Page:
“Technology works great when I test it, but craps out in class. I don’t trust it, so I won’t use it.”
Again, this one has a kernel of truth. “I was going to show the simulation, but the network was down/the computer froze/I didn’t realize the projector wasn’t on, so my class was ruined. That’s why I won’t use technology–you always need a Plan B!” But isn’t this also true for any pedagogical method or tool that we use? Sure, there are times when I’ve gone into class without a Plan B. In related news: there are also times when my class has sucked. We ALWAYS need a Plan B. Discussion fizzles out? Move to Plan B. Group exercise only takes half the time you thought it would? Move to Plan B. So there’s nothing new about needing a Plan B in our teaching. It’s the sine qua non of effective pedagogy.
So what about the contention that EdTech requires Plan B to be implemented more often than in other circumstances? In my experience, this happens not because networks are always down or technology is inherently unreliable, but because individual instructors haven’t prepared to use it well in class. We have methodologies to which we scrupulously adhere when it comes to fostering effective discussion or crafting excellent group exercises, for example, yet we expect to take a technology tool we’re barely familiar with up on the screen and have it work the first time. The key to effective use of technology is practice. Familiarity breeds comfort, and without that comfort, the first appearance of not-working-as-it-should causes instant panic. If you embed links in a PowerPoint to take you to a video clip in class, make sure you practice the presentation in your classroom and that the link works like it should. Using Prezi? Run through it before class to make sure the presentation material flows like you want it to, and that you’re adept at advancing through the content. If our EdTech doesn’t work right when we want it to, yet we haven’t prepared and practiced, that’s a failure of preparation, not of technology.
“How can I be expected to learn how to use this stuff? Sure, my students want me to use BlackBoard for assignments and grades [for example]. But I DON’T HAVE TIME TO LEARN THIS STUFF. I’M TOO BUSY.”
I get it. We all work hard.
But I want you to try this:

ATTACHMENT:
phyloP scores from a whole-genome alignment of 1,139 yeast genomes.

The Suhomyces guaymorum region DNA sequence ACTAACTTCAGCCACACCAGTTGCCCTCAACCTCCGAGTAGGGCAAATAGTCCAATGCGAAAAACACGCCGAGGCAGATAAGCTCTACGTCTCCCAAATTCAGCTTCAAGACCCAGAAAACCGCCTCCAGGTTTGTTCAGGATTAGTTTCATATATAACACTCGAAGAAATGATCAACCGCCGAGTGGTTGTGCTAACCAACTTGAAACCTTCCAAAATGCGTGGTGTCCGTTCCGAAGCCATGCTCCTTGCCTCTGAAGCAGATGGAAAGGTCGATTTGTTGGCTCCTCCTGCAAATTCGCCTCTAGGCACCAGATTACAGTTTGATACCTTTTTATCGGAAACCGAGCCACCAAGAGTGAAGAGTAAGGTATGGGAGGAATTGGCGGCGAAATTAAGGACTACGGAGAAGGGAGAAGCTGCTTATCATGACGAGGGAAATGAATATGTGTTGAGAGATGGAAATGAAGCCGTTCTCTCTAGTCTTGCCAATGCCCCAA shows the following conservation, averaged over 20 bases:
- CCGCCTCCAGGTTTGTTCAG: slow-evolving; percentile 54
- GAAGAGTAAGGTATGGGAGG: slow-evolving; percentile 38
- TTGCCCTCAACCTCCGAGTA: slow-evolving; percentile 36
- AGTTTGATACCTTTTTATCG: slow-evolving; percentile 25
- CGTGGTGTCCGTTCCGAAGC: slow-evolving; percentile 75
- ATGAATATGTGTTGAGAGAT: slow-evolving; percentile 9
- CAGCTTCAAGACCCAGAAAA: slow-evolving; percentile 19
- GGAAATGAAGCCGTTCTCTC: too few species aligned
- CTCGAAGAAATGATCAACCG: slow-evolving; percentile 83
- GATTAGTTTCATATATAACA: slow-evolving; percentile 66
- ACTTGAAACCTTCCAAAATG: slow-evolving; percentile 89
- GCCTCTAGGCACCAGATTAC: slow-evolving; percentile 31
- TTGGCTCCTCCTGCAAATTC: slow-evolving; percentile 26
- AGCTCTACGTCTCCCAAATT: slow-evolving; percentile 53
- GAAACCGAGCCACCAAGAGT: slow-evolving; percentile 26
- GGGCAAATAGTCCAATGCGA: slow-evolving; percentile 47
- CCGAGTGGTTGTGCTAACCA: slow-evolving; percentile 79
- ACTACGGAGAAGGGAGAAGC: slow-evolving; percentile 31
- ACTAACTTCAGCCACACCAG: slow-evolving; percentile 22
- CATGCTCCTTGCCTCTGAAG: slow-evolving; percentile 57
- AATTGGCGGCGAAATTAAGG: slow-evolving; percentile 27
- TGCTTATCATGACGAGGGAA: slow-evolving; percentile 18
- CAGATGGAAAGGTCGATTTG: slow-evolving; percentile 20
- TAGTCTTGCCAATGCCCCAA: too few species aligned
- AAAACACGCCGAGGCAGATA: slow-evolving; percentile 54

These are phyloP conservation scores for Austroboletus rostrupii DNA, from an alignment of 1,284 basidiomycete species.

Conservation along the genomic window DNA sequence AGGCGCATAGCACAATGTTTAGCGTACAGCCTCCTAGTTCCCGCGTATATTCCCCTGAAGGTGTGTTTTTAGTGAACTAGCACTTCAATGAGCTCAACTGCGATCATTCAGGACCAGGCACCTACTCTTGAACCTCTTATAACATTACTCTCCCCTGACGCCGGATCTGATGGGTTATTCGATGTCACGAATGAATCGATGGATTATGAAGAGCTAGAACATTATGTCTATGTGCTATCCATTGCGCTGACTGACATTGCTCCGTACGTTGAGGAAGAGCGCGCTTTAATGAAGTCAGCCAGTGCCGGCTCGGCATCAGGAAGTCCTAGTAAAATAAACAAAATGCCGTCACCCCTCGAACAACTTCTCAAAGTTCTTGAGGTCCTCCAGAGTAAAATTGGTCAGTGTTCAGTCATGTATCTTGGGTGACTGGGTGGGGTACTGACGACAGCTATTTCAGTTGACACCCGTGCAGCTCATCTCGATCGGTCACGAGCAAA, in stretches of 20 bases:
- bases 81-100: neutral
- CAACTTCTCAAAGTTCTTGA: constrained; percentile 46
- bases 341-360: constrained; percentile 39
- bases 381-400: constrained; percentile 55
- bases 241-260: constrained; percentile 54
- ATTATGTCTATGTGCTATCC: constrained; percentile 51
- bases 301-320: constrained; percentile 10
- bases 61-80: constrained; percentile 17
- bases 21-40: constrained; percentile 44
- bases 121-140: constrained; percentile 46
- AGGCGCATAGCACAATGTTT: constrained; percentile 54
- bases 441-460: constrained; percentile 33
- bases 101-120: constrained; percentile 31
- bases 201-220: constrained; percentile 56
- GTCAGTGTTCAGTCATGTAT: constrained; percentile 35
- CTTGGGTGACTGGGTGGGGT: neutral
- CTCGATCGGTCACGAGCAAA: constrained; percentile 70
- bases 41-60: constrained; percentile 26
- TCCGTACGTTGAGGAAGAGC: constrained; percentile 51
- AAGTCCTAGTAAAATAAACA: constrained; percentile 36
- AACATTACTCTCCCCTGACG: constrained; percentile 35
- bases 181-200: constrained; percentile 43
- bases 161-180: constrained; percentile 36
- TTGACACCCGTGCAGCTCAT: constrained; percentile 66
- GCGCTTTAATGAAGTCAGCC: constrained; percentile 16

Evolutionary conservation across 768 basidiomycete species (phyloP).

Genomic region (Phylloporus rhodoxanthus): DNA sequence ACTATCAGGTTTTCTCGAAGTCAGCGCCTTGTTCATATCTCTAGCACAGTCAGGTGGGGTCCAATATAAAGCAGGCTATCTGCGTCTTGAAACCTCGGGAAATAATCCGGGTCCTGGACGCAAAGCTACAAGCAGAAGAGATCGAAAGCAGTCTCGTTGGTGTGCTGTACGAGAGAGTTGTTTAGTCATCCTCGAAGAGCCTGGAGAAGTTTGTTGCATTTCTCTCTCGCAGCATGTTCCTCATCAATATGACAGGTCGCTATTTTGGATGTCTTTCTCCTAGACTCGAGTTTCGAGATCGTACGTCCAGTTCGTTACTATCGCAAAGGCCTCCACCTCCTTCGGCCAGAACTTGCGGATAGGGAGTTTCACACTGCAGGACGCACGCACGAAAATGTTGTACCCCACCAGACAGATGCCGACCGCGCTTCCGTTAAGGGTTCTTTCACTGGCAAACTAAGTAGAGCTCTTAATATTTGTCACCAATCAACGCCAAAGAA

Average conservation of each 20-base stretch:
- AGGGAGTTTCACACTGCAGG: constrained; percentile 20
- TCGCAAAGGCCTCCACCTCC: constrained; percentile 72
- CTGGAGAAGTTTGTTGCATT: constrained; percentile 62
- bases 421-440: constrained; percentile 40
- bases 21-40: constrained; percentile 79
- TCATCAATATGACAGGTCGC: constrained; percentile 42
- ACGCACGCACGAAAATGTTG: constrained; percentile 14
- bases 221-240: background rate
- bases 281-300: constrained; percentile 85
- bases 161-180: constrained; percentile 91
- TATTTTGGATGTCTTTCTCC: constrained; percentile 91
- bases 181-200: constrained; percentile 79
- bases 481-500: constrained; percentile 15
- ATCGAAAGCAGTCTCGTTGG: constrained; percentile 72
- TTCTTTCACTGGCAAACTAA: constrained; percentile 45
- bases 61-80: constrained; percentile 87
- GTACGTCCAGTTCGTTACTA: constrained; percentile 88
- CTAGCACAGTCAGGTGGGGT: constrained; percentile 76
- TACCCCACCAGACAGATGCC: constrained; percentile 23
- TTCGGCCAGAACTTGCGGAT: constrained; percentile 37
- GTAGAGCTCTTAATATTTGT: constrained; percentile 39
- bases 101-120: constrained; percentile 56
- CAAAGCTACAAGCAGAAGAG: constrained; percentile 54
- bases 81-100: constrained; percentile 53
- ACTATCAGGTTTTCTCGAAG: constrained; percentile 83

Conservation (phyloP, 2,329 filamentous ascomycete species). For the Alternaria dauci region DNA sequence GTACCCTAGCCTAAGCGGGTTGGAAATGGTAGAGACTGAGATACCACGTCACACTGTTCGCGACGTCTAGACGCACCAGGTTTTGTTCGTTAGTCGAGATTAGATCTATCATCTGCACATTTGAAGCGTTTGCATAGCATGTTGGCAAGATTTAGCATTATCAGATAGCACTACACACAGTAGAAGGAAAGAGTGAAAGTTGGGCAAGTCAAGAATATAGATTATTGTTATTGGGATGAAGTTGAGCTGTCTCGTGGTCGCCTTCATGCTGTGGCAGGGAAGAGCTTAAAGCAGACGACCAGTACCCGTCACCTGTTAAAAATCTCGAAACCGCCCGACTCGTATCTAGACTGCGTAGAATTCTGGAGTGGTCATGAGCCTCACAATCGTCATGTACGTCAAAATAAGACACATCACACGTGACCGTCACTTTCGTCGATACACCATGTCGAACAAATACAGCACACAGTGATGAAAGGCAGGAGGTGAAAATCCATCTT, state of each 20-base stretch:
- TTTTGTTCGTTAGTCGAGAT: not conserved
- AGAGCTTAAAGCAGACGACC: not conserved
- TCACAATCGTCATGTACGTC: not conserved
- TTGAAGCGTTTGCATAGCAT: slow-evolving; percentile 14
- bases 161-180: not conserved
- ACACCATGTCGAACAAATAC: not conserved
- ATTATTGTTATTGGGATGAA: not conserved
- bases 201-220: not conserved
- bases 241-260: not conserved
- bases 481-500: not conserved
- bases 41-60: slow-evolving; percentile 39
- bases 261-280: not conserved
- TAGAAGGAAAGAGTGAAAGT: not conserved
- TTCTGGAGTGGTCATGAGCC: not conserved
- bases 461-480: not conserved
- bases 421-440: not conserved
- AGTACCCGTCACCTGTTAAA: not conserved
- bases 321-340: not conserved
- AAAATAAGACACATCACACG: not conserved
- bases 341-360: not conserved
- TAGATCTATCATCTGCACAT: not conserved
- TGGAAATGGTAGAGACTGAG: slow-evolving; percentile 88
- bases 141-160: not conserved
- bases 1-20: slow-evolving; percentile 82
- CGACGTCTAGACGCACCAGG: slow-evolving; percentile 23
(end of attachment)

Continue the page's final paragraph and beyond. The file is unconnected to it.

1. Imagine you assign your students a particular text that, though complicated, is crucial to your course.
2. Repeat the bolded lines above in whiiiiny student voices. I mean, whiiiinyyyy.
3. Think really hard and honestly about how you’d respond to that line of argument.
After that little exercise, try using that excuse about EdTech and see how it feels. Different, huh? It should.
Now, I’m not arguing that there’s absolutely no valid reason to avoid using technology; but I am arguing that the standard reasons we give don’t fit that category. How can we model to our students what it’s like to remain current in our field, or what it means to be an active scholar, or what it looks like to be a contributing citizen to our campus community, if we punt when it comes to learning new things that have actual, proven potential to improve our teaching? In my experience (again, remember: I used ALL of these excuses at one point), the effort is worth it. As long as the tools we can adopt-EdTech and otherwise-are authentic to our pedagogical styles, we should be giving serious consideration to their use. Not to do so is pedagogical malpractice. So abandon shaky excuses and rationalizations. Take the technology plunge. It’s worth it.
* And while I’m here, I’d like to declare a moratorium on the use of the words “disruption” or “disruptive” when it comes to EdTech. They’re tired cliches and do more harm than good. I don’t want my pedagogical work “disrupted,” I want it enhanced and supported. I get the concept behind the original use of the terms, but now they’ve become the go-to canard for every lazy blog post arguing for higher ed “reform,” and have thus lost any utility. So stop with the disruption, OK? OK. As you were.